Forest plot of the association between metformin and the risk of TB disease or LTBI. Abbreviations: TB, tuberculosis; LTBI, latent tuberculosis infection; n, number of cases; N, number of participants; CI, confidence interval; OR, odds ratio; SD, standard deviation

The impact of metformin on treatment outcomes of TB disease

According to the combined analyses (see Fig. 3), the TB mortality could be limited by metformin usage (OR, 0.47; 95%CI, 0.27 to 0.83), and the sputum culture conversion at 2 months of TB disease was significantly promoted in metformin users compared to non-users (OR, 2.72; 95%CI, 1.11 to 6.69). Contrarily, the pooled result of the relapse of TB within 3 years was not statistically different (OR, 0.55; 95%CI, 0.04 to 8.25) between the metformin group and the control group.

Fig. 3
figure3

Forest plot of the association between metformin and treatment outcomes for TB disease. Abbreviations: TB, tuberculosis; N, number of participants; CI, confidence interval; OR, odds ratio; SD, standard deviation

Discussion

In this comprehensive systematic review from 12 observational studies among diabetics, metformin prescription is significantly associated with a decreased risk of TB disease, a smaller TB mortality, and a higher probability of sputum culture conversion at 2 months. Metformin prescription could not reduce the risk of LTBI and the relapse rate of TB disease. The result supports an auxiliary anti-tuberculosis role of metformin in patients with DM.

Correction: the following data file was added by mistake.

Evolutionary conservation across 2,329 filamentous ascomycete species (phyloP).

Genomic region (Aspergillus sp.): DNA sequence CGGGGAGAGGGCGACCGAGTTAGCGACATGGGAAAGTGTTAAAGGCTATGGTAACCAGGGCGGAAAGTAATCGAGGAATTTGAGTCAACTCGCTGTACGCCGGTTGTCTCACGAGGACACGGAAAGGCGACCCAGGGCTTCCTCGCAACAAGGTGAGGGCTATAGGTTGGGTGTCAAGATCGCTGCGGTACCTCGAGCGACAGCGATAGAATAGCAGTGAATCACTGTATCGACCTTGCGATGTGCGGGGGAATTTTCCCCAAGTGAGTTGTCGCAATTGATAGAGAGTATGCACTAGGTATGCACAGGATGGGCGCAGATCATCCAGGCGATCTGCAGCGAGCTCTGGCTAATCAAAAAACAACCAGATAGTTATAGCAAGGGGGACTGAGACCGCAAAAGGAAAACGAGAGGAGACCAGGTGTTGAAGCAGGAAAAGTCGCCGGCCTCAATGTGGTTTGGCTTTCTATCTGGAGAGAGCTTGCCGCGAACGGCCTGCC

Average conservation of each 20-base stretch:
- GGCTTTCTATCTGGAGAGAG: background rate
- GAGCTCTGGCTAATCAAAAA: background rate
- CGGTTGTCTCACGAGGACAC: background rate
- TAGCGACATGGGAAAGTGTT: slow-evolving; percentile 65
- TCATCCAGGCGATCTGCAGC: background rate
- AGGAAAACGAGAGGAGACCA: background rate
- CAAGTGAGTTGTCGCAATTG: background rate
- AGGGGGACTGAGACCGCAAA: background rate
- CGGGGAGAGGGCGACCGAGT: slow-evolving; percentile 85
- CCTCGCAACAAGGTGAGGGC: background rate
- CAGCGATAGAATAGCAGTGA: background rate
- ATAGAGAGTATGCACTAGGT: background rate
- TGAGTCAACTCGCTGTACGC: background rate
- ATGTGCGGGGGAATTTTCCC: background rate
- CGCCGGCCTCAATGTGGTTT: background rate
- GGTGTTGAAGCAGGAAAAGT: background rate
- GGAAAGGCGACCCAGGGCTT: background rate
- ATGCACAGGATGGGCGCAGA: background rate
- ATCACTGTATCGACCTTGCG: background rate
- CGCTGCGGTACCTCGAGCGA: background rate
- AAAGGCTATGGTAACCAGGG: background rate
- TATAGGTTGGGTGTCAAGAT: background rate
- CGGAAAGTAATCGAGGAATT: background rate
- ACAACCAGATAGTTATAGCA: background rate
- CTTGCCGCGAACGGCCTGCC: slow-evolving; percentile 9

Due to the different study design, study population and the definition of outcomes (see Table 3), the meta-analysis on the risk of TB showed substantial heterogeneity (see Fig. 2, I2 = 83.0%, P = 0.003). The diagnostic methods of LTBI (see Table 3) in the study by Singhal et al. [4] (T-SPOT.TB) and Magee et al. [8] (QFT, QuantiFERON-TB Gold In-tube) were both based on T-cell interferon-gamma release assays, however, in distinct approaches. The difference in diagnosis method may lead to obvious between-study heterogeneity (see Fig. 2, I2 = 73.5%, P = 0.052). The analysis of the impact of metformin on the relapse of TB also showed obvious heterogeneity (see Fig. 3, I2 = 74.2%, P = 0.049).

Individual studies [7, 9, 10, 13, 19, 20] and pooled analysis provide sufficient evidence that patients with DM initiating metformin usage have a lower risk of TB disease compared to non-users. However, this phenomenon does not occur in the detection of LTBI. TB is known as a granulomatous inflammatory disease involving a special immunopathology. Most TB infections do not induce symptoms among patients, which is regarded as LTBI, and only a part of them turn into active TB disease in those who have a weakened immune system [22]. Accordingly, metformin could enhance Mtb-specific host immunity [4]. Combining the epidemiological evidence, we speculate that metformin treatment could inhibit the conversion of LTBI to active TB disease. This finding is consistent with previous studies [4, 5, 14] that metformin could only function as a host-directed therapy rather than an Mtb- directed therapy.